With respect to the aerated SBR dominated by nontemplate DNA, which served as a negative control, no PCR product was obtained from any of the primer sets, except for faint products yielded by the cel48 and dsrA primers. Cloning and sequencing revealed that the products did represent viable targets. dsrA clones (n = 10) were most similar to sequences present in the following microorganisms (with GenBank accession numbers and percentages of similarity given in parentheses): Desulfobulbus elongatus (AJ310430; 90%), Desulfobulbus propionicus (AF218452; 82%), Desulfobulbus rhabdoformis (AJ250473; 85%), Desulforhopalus singaporensis (AF418196; 77 to 82%), Desulfovibrio aerotolerans (AY749039; 96%), Desulfovibrio aminophilus (AY626029; 88%), and Desulfovibrio magneticus RS-1 (AP010904; 93 to 95%). cel48 clones (n = 19) were all most similar to a glycoside hydrolase present in Herpetosiphon aurantiacus (CP000875; 93 to 94%).

Adaptation to and validation of Q-PCR.

The selected primer sets were adapted to Q-PCR and were used for the quantification of the functional genes in the LC and Et bioreactors treating mine drainage. All functional genes were successfully quantified in both samples (Fig. (Fig.1A).1A). Assuming that the numbers of copies of functional genes present per organism are distributed similarly between the two samples, the ratios represent how many more (or less) organisms with each function are present in the LC versus the Et bioreactor. In the LC bioreactor, the abundances of the cel48, cel5, and mcrA genes were approximately 350 ± 180, 580 ± 100, and 270 ± 70 times higher, respectively, than those in the ethanol-fed bioreactor. The concentration of hydA genes in the LC bioreactor was also higher (22 ± 3) than that in the Et reactor. On the other hand, the Et reactor contained approximately 33 ± 9 times more dsrA genes than the LC reactor. Based on the quantification of the 16S rRNA gene, the LC bioreactor contained a higher concentration of bacterial biomass than the Et bioreactor (about 10 times higher).

FIG. 1.
(A) Numbers of copies of the 16S rRNA, cel5, cel48, hydA, dsrA, and mcrA genes in the lignocellulose (LC)-based bioreactor relative to those in the ethanol (Et)-fed bioreactor as determined by Q-PCR. (B) Ratios of the percentages of putative cellulose ...

Characterization by 16S rRNA gene cloning.

A total of 109 and 84 cloned 16S rRNA genes were analyzed by ARDRA for the LC and Et reactors, respectively. As expected, the LC reactor was found to have higher overall bacterial diversity, with a Shannon index of 2.97, compared to 1.03 for the Et reactor. Putative functions were assigned to the bacteria represented by the sequences based on information obtained from the highest matches in the GenBank database and a corresponding literature review (Table (Table6).6). Based on the putative functions assigned to the bacteria, the relative proportions of cellulose degraders, fermenters, and sulfate reducers were estimated, and these estimates were compared with the results obtained by Q-PCR targeting functional genes (Fig. (Fig.1B).1B). The two approaches yielded similar overall trends, with higher concentrations of cellulose degraders and fermenters in the LC bioreactor than in the Et bioreactor, and higher concentrations of sulfate reducers in the ethanol bioreactor. However, the values of the ratios cannot be directly compared, because the ARDRA results were determined as ratios of the frequencies (expressed as percentages) in the clone library, and the Q-PCR results were determined as ratios of the numbers of gene copies.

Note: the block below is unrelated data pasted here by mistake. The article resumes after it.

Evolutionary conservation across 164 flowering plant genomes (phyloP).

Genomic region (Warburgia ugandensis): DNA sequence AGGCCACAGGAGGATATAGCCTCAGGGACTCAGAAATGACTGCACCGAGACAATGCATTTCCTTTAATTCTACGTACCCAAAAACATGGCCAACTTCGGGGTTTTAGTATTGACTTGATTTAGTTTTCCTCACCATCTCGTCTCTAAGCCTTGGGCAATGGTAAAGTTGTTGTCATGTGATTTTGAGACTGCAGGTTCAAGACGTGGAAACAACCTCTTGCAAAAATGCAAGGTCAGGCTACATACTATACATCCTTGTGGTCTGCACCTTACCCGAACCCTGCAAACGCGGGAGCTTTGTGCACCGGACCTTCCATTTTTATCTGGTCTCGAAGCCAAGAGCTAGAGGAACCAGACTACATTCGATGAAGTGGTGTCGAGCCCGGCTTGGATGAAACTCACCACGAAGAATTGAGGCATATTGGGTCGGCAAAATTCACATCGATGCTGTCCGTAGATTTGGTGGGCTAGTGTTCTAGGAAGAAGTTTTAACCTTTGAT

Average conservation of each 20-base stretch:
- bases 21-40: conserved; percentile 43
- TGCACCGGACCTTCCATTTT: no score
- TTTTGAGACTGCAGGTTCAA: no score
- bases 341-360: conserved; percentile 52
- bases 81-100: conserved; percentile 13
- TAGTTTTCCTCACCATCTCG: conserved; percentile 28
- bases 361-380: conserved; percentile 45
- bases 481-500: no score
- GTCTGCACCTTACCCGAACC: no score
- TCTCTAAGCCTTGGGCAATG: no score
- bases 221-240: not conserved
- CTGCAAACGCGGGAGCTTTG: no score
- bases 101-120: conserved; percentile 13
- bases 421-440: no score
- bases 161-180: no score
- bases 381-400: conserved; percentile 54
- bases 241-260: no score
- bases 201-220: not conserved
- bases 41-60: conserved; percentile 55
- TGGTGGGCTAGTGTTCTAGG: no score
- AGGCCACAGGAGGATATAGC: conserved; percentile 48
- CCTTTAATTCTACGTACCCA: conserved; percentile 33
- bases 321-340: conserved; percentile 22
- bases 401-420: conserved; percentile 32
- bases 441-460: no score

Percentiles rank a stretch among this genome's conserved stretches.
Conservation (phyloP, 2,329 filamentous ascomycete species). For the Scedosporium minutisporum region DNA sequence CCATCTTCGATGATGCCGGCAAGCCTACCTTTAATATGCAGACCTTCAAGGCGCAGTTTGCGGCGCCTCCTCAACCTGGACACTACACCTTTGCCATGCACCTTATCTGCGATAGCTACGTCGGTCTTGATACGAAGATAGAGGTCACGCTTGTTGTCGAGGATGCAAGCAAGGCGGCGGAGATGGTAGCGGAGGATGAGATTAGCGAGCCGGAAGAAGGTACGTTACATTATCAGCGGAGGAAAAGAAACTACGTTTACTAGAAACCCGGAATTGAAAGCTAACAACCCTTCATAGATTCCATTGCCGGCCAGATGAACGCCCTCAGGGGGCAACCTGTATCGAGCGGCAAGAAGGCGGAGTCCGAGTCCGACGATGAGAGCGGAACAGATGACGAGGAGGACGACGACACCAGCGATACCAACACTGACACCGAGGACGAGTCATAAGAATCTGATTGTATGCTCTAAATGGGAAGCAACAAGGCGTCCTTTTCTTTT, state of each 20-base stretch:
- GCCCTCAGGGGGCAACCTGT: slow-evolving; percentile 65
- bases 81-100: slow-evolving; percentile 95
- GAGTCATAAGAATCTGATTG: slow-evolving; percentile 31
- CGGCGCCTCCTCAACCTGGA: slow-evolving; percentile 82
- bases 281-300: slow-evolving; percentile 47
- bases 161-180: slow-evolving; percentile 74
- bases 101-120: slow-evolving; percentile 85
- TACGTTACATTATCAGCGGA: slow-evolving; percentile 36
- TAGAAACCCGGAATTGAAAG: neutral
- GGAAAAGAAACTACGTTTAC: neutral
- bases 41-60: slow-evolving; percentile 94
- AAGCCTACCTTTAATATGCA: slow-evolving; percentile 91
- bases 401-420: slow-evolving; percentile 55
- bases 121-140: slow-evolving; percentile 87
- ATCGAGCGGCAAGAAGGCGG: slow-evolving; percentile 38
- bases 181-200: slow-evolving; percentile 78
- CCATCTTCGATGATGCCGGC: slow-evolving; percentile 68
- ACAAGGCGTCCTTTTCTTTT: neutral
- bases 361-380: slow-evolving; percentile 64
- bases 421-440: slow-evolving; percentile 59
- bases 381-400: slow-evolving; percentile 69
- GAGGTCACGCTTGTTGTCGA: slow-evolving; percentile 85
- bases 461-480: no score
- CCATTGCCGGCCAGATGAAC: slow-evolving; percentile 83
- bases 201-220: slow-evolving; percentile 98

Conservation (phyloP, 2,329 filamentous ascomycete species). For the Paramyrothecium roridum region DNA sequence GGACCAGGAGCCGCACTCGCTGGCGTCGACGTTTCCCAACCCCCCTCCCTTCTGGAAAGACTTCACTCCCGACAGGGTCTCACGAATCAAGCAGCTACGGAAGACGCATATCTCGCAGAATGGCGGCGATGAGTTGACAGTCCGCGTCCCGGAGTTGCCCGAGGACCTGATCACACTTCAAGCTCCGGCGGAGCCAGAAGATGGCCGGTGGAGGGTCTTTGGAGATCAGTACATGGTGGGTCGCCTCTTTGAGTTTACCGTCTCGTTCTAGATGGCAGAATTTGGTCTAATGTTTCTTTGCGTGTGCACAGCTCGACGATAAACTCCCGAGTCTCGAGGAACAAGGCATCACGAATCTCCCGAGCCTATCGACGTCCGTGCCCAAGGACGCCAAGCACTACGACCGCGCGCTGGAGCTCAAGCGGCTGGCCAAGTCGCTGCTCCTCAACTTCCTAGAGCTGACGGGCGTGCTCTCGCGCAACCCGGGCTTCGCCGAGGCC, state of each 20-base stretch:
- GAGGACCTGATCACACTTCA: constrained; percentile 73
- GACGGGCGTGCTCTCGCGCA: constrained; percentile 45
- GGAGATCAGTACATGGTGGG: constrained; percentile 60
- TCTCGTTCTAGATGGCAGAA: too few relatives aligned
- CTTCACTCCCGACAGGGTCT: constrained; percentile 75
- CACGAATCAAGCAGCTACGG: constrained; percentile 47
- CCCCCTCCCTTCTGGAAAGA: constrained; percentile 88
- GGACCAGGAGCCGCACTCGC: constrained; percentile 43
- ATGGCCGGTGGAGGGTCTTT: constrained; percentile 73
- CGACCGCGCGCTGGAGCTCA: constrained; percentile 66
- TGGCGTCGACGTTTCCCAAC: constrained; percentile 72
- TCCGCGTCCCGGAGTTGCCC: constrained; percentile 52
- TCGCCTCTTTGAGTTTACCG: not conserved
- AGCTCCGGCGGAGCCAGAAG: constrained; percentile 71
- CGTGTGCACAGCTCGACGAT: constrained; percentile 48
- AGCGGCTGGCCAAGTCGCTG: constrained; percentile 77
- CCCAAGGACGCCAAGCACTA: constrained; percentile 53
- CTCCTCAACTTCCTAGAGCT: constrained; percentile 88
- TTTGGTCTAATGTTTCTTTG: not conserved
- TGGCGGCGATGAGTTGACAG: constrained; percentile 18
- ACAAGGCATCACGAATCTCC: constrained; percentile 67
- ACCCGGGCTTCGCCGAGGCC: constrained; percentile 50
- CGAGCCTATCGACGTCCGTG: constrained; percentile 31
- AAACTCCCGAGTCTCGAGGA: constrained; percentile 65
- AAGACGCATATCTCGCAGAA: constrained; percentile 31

Summary of 16S rRNA gene sequence analysis of the lignocellulose-based versus the ethanol-fed bioreactora


Advantages of new primers relative to existing primers.

This study provides a useful new suite of tools for characterizing anaerobic sulfate-reducing and methanogenic communities that utilize cellulose as the primary carbon source. The approach is much less cumbersome than 16S rRNA gene profiling and provides direct functional information. Significant advances were also made over prior functional-gene methods, which have been developed primarily for pure cultures or do not discriminate well against nonspecific targets. Even when challenged with samples dominated by nontarget DNA, all primer sets still yielded 100% specificity. The ability to detect functional genes corresponding to both cultured and uncultured organisms in complex environments is of particular value. With this approach, ubiquitous microbial functions, such as cellulose degradation, fermentation, sulfate reduction, and methanogenesis, can be studied with a smaller number of primer sets than that required for the 16S rRNA gene-based approach. All of the primer sets were also confirmed to be suitable for Q-PCR, providing valuable quantitative information about important functional groups in complex anaerobic environments.

The CODEHOP strategy proved to be effective for degenerate primer design, particularly for the cel5, cel48, and hydA sequences, which, because of their lower degree of conservation, were more challenging than the mcrA and dsrA sequences. Although it was possible to identify blocks of conserved protein sequences and to design primers from them for all of the target genes, the divergence of the cel5, cel48, and hydA sequences limited the number of primer combinations that could be designed and, in general, increased the degeneracy of their 3′ degenerate cores. As was intended, all primers were capable of detecting an array of sequences even broader than that directly used to design the primers (Table (Table1).1). This was confirmed by in silico analysis and/or experimental validation. Interestingly, the similarity of the sequences from the LC bioreactor, obtained from experimental validation, to the sequences in the NCBI database was lower than what is typically observed for 16S rRNA gene sequences (>90%), particularly for the cel5, cel48, and hydA sequences. This is likely because the 16S rRNA gene has changed very slowly throughout the course of evolution relative to the rate of change of functional genes. Also, there is limited sequence information in the database relative to that for 16S rRNA.